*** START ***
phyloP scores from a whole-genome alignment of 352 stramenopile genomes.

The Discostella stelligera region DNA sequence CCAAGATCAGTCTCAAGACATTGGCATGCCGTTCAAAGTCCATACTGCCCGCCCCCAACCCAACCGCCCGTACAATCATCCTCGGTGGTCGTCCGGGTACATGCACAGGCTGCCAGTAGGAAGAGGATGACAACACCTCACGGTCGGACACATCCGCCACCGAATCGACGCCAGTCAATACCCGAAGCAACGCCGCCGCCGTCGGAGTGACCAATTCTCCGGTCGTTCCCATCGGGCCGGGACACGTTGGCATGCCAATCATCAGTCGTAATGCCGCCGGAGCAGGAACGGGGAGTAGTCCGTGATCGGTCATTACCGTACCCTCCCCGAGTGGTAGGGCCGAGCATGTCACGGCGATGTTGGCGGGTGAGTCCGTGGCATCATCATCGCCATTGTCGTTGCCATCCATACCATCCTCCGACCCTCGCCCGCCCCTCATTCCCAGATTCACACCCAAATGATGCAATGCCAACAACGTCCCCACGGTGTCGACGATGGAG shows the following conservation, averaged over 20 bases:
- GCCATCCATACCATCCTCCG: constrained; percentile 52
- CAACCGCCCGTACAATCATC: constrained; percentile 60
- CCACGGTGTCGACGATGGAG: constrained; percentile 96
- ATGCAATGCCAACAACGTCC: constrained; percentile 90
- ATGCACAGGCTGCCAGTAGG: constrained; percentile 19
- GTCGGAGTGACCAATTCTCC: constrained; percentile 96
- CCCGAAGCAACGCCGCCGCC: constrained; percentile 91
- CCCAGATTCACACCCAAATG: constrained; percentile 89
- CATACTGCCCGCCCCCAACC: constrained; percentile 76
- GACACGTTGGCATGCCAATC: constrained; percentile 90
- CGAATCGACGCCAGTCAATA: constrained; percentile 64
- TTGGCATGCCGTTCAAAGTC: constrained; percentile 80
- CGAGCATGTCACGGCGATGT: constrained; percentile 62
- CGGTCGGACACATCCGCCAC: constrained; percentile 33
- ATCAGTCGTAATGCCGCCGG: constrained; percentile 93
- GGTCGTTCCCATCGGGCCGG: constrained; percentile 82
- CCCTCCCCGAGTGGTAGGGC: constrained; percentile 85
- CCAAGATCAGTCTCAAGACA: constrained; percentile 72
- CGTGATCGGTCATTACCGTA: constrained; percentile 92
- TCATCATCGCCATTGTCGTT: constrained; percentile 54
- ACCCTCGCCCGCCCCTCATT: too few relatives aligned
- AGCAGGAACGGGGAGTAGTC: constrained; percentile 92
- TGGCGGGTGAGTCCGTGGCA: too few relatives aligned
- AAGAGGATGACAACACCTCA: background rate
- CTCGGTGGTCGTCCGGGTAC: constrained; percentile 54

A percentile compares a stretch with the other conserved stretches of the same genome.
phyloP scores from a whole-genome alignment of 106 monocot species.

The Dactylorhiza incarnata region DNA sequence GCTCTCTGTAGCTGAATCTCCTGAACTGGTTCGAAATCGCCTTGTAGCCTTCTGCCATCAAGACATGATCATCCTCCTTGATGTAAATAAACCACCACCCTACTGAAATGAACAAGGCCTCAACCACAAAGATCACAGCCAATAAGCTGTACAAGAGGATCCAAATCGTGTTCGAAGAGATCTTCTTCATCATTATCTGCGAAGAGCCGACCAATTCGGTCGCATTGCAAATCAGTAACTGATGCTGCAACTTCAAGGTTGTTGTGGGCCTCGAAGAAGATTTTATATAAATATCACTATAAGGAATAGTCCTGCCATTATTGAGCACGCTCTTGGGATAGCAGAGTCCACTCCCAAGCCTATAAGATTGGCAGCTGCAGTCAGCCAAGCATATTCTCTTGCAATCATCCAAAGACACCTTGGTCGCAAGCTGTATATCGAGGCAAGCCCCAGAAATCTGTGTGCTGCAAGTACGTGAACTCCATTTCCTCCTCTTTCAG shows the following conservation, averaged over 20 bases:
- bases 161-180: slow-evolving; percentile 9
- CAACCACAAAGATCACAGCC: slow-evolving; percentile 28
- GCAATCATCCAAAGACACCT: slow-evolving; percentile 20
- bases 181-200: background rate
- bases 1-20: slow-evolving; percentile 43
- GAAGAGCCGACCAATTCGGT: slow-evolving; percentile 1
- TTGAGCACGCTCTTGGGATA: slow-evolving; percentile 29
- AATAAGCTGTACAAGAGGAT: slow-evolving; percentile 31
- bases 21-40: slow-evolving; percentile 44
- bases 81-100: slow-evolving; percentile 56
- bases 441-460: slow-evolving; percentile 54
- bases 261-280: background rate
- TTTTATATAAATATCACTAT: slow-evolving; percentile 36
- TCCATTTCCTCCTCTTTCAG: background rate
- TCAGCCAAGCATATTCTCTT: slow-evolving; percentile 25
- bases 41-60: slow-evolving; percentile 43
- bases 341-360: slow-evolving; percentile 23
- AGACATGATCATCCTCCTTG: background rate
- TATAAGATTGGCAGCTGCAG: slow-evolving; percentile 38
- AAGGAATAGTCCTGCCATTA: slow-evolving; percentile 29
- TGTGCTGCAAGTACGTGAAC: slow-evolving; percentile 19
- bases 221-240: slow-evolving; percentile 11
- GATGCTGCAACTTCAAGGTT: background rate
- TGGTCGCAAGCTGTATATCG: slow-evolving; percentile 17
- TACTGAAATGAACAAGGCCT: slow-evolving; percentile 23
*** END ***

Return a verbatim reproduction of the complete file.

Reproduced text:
phyloP scores from a whole-genome alignment of 352 stramenopile genomes.

The Discostella stelligera region DNA sequence CCAAGATCAGTCTCAAGACATTGGCATGCCGTTCAAAGTCCATACTGCCCGCCCCCAACCCAACCGCCCGTACAATCATCCTCGGTGGTCGTCCGGGTACATGCACAGGCTGCCAGTAGGAAGAGGATGACAACACCTCACGGTCGGACACATCCGCCACCGAATCGACGCCAGTCAATACCCGAAGCAACGCCGCCGCCGTCGGAGTGACCAATTCTCCGGTCGTTCCCATCGGGCCGGGACACGTTGGCATGCCAATCATCAGTCGTAATGCCGCCGGAGCAGGAACGGGGAGTAGTCCGTGATCGGTCATTACCGTACCCTCCCCGAGTGGTAGGGCCGAGCATGTCACGGCGATGTTGGCGGGTGAGTCCGTGGCATCATCATCGCCATTGTCGTTGCCATCCATACCATCCTCCGACCCTCGCCCGCCCCTCATTCCCAGATTCACACCCAAATGATGCAATGCCAACAACGTCCCCACGGTGTCGACGATGGAG shows the following conservation, averaged over 20 bases:
- GCCATCCATACCATCCTCCG: constrained; percentile 52
- CAACCGCCCGTACAATCATC: constrained; percentile 60
- CCACGGTGTCGACGATGGAG: constrained; percentile 96
- ATGCAATGCCAACAACGTCC: constrained; percentile 90
- ATGCACAGGCTGCCAGTAGG: constrained; percentile 19
- GTCGGAGTGACCAATTCTCC: constrained; percentile 96
- CCCGAAGCAACGCCGCCGCC: constrained; percentile 91
- CCCAGATTCACACCCAAATG: constrained; percentile 89
- CATACTGCCCGCCCCCAACC: constrained; percentile 76
- GACACGTTGGCATGCCAATC: constrained; percentile 90
- CGAATCGACGCCAGTCAATA: constrained; percentile 64
- TTGGCATGCCGTTCAAAGTC: constrained; percentile 80
- CGAGCATGTCACGGCGATGT: constrained; percentile 62
- CGGTCGGACACATCCGCCAC: constrained; percentile 33
- ATCAGTCGTAATGCCGCCGG: constrained; percentile 93
- GGTCGTTCCCATCGGGCCGG: constrained; percentile 82
- CCCTCCCCGAGTGGTAGGGC: constrained; percentile 85
- CCAAGATCAGTCTCAAGACA: constrained; percentile 72
- CGTGATCGGTCATTACCGTA: constrained; percentile 92
- TCATCATCGCCATTGTCGTT: constrained; percentile 54
- ACCCTCGCCCGCCCCTCATT: too few relatives aligned
- AGCAGGAACGGGGAGTAGTC: constrained; percentile 92
- TGGCGGGTGAGTCCGTGGCA: too few relatives aligned
- AAGAGGATGACAACACCTCA: background rate
- CTCGGTGGTCGTCCGGGTAC: constrained; percentile 54

A percentile compares a stretch with the other conserved stretches of the same genome.
phyloP scores from a whole-genome alignment of 106 monocot species.

The Dactylorhiza incarnata region DNA sequence GCTCTCTGTAGCTGAATCTCCTGAACTGGTTCGAAATCGCCTTGTAGCCTTCTGCCATCAAGACATGATCATCCTCCTTGATGTAAATAAACCACCACCCTACTGAAATGAACAAGGCCTCAACCACAAAGATCACAGCCAATAAGCTGTACAAGAGGATCCAAATCGTGTTCGAAGAGATCTTCTTCATCATTATCTGCGAAGAGCCGACCAATTCGGTCGCATTGCAAATCAGTAACTGATGCTGCAACTTCAAGGTTGTTGTGGGCCTCGAAGAAGATTTTATATAAATATCACTATAAGGAATAGTCCTGCCATTATTGAGCACGCTCTTGGGATAGCAGAGTCCACTCCCAAGCCTATAAGATTGGCAGCTGCAGTCAGCCAAGCATATTCTCTTGCAATCATCCAAAGACACCTTGGTCGCAAGCTGTATATCGAGGCAAGCCCCAGAAATCTGTGTGCTGCAAGTACGTGAACTCCATTTCCTCCTCTTTCAG shows the following conservation, averaged over 20 bases:
- bases 161-180: slow-evolving; percentile 9
- CAACCACAAAGATCACAGCC: slow-evolving; percentile 28
- GCAATCATCCAAAGACACCT: slow-evolving; percentile 20
- bases 181-200: background rate
- bases 1-20: slow-evolving; percentile 43
- GAAGAGCCGACCAATTCGGT: slow-evolving; percentile 1
- TTGAGCACGCTCTTGGGATA: slow-evolving; percentile 29
- AATAAGCTGTACAAGAGGAT: slow-evolving; percentile 31
- bases 21-40: slow-evolving; percentile 44
- bases 81-100: slow-evolving; percentile 56
- bases 441-460: slow-evolving; percentile 54
- bases 261-280: background rate
- TTTTATATAAATATCACTAT: slow-evolving; percentile 36
- TCCATTTCCTCCTCTTTCAG: background rate
- TCAGCCAAGCATATTCTCTT: slow-evolving; percentile 25
- bases 41-60: slow-evolving; percentile 43
- bases 341-360: slow-evolving; percentile 23
- AGACATGATCATCCTCCTTG: background rate
- TATAAGATTGGCAGCTGCAG: slow-evolving; percentile 38
- AAGGAATAGTCCTGCCATTA: slow-evolving; percentile 29
- TGTGCTGCAAGTACGTGAAC: slow-evolving; percentile 19
- bases 221-240: slow-evolving; percentile 11
- GATGCTGCAACTTCAAGGTT: background rate
- TGGTCGCAAGCTGTATATCG: slow-evolving; percentile 17
- TACTGAAATGAACAAGGCCT: slow-evolving; percentile 23